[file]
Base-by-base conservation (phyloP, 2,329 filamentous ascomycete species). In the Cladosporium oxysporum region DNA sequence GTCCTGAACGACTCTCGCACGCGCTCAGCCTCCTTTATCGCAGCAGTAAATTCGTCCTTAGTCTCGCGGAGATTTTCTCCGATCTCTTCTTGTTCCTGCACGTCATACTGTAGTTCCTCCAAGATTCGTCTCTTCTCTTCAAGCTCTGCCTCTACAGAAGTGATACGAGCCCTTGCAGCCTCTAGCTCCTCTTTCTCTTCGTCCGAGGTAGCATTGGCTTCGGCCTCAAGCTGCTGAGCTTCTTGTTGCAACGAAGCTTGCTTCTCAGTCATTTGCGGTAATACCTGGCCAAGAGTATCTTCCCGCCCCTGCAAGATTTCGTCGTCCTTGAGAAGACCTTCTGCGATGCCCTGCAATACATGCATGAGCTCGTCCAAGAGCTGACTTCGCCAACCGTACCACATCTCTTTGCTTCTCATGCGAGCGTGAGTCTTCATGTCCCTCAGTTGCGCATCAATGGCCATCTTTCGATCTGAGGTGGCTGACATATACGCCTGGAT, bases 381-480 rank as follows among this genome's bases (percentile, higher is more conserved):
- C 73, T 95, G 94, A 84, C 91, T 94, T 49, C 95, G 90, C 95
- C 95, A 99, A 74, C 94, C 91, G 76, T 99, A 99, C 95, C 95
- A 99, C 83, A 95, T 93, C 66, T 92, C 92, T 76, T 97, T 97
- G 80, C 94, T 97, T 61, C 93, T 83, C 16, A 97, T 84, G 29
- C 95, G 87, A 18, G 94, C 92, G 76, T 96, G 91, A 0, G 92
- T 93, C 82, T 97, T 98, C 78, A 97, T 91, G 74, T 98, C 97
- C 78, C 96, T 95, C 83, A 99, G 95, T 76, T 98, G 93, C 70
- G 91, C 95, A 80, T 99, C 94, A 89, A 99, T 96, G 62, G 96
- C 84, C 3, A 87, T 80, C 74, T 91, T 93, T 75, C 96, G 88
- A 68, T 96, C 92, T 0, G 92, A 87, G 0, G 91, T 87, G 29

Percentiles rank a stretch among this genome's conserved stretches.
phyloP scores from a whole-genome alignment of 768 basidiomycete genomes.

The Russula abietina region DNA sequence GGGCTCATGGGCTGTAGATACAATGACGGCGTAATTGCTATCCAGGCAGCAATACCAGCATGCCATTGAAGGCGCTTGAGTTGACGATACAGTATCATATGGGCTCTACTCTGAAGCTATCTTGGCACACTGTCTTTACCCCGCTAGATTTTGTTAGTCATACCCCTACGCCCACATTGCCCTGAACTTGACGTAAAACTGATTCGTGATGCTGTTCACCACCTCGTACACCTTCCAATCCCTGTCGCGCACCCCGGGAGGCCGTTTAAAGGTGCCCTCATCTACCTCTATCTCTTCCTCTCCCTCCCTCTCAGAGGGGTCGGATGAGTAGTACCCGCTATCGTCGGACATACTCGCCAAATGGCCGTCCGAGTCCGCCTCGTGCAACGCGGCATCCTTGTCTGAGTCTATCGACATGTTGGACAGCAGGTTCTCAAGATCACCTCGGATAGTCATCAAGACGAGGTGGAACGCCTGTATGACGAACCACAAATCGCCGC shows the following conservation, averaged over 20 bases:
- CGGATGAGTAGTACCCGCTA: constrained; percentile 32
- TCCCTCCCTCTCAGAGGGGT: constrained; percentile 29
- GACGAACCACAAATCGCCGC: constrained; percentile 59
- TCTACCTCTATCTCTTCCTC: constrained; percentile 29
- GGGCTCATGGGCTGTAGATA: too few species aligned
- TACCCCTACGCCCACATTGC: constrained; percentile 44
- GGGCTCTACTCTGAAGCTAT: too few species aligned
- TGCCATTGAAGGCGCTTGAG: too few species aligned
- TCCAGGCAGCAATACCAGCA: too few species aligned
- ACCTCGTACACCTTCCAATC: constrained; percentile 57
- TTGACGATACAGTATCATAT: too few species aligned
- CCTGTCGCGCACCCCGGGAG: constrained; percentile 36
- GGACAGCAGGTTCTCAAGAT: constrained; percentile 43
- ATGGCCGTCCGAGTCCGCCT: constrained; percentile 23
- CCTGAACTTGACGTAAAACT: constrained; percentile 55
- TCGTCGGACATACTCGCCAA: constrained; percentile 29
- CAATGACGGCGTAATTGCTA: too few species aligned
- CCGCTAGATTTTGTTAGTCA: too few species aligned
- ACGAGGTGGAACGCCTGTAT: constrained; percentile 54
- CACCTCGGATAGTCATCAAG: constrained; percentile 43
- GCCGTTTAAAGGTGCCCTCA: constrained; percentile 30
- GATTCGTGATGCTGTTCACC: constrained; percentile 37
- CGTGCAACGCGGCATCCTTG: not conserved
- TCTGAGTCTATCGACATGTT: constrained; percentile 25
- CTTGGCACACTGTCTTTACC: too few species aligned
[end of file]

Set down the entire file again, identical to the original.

Base-by-base conservation (phyloP, 2,329 filamentous ascomycete species). In the Cladosporium oxysporum region DNA sequence GTCCTGAACGACTCTCGCACGCGCTCAGCCTCCTTTATCGCAGCAGTAAATTCGTCCTTAGTCTCGCGGAGATTTTCTCCGATCTCTTCTTGTTCCTGCACGTCATACTGTAGTTCCTCCAAGATTCGTCTCTTCTCTTCAAGCTCTGCCTCTACAGAAGTGATACGAGCCCTTGCAGCCTCTAGCTCCTCTTTCTCTTCGTCCGAGGTAGCATTGGCTTCGGCCTCAAGCTGCTGAGCTTCTTGTTGCAACGAAGCTTGCTTCTCAGTCATTTGCGGTAATACCTGGCCAAGAGTATCTTCCCGCCCCTGCAAGATTTCGTCGTCCTTGAGAAGACCTTCTGCGATGCCCTGCAATACATGCATGAGCTCGTCCAAGAGCTGACTTCGCCAACCGTACCACATCTCTTTGCTTCTCATGCGAGCGTGAGTCTTCATGTCCCTCAGTTGCGCATCAATGGCCATCTTTCGATCTGAGGTGGCTGACATATACGCCTGGAT, bases 381-480 rank as follows among this genome's bases (percentile, higher is more conserved):
- C 73, T 95, G 94, A 84, C 91, T 94, T 49, C 95, G 90, C 95
- C 95, A 99, A 74, C 94, C 91, G 76, T 99, A 99, C 95, C 95
- A 99, C 83, A 95, T 93, C 66, T 92, C 92, T 76, T 97, T 97
- G 80, C 94, T 97, T 61, C 93, T 83, C 16, A 97, T 84, G 29
- C 95, G 87, A 18, G 94, C 92, G 76, T 96, G 91, A 0, G 92
- T 93, C 82, T 97, T 98, C 78, A 97, T 91, G 74, T 98, C 97
- C 78, C 96, T 95, C 83, A 99, G 95, T 76, T 98, G 93, C 70
- G 91, C 95, A 80, T 99, C 94, A 89, A 99, T 96, G 62, G 96
- C 84, C 3, A 87, T 80, C 74, T 91, T 93, T 75, C 96, G 88
- A 68, T 96, C 92, T 0, G 92, A 87, G 0, G 91, T 87, G 29

Percentiles rank a stretch among this genome's conserved stretches.
phyloP scores from a whole-genome alignment of 768 basidiomycete genomes.

The Russula abietina region DNA sequence GGGCTCATGGGCTGTAGATACAATGACGGCGTAATTGCTATCCAGGCAGCAATACCAGCATGCCATTGAAGGCGCTTGAGTTGACGATACAGTATCATATGGGCTCTACTCTGAAGCTATCTTGGCACACTGTCTTTACCCCGCTAGATTTTGTTAGTCATACCCCTACGCCCACATTGCCCTGAACTTGACGTAAAACTGATTCGTGATGCTGTTCACCACCTCGTACACCTTCCAATCCCTGTCGCGCACCCCGGGAGGCCGTTTAAAGGTGCCCTCATCTACCTCTATCTCTTCCTCTCCCTCCCTCTCAGAGGGGTCGGATGAGTAGTACCCGCTATCGTCGGACATACTCGCCAAATGGCCGTCCGAGTCCGCCTCGTGCAACGCGGCATCCTTGTCTGAGTCTATCGACATGTTGGACAGCAGGTTCTCAAGATCACCTCGGATAGTCATCAAGACGAGGTGGAACGCCTGTATGACGAACCACAAATCGCCGC shows the following conservation, averaged over 20 bases:
- CGGATGAGTAGTACCCGCTA: constrained; percentile 32
- TCCCTCCCTCTCAGAGGGGT: constrained; percentile 29
- GACGAACCACAAATCGCCGC: constrained; percentile 59
- TCTACCTCTATCTCTTCCTC: constrained; percentile 29
- GGGCTCATGGGCTGTAGATA: too few species aligned
- TACCCCTACGCCCACATTGC: constrained; percentile 44
- GGGCTCTACTCTGAAGCTAT: too few species aligned
- TGCCATTGAAGGCGCTTGAG: too few species aligned
- TCCAGGCAGCAATACCAGCA: too few species aligned
- ACCTCGTACACCTTCCAATC: constrained; percentile 57
- TTGACGATACAGTATCATAT: too few species aligned
- CCTGTCGCGCACCCCGGGAG: constrained; percentile 36
- GGACAGCAGGTTCTCAAGAT: constrained; percentile 43
- ATGGCCGTCCGAGTCCGCCT: constrained; percentile 23
- CCTGAACTTGACGTAAAACT: constrained; percentile 55
- TCGTCGGACATACTCGCCAA: constrained; percentile 29
- CAATGACGGCGTAATTGCTA: too few species aligned
- CCGCTAGATTTTGTTAGTCA: too few species aligned
- ACGAGGTGGAACGCCTGTAT: constrained; percentile 54
- CACCTCGGATAGTCATCAAG: constrained; percentile 43
- GCCGTTTAAAGGTGCCCTCA: constrained; percentile 30
- GATTCGTGATGCTGTTCACC: constrained; percentile 37
- CGTGCAACGCGGCATCCTTG: not conserved
- TCTGAGTCTATCGACATGTT: constrained; percentile 25
- CTTGGCACACTGTCTTTACC: too few species aligned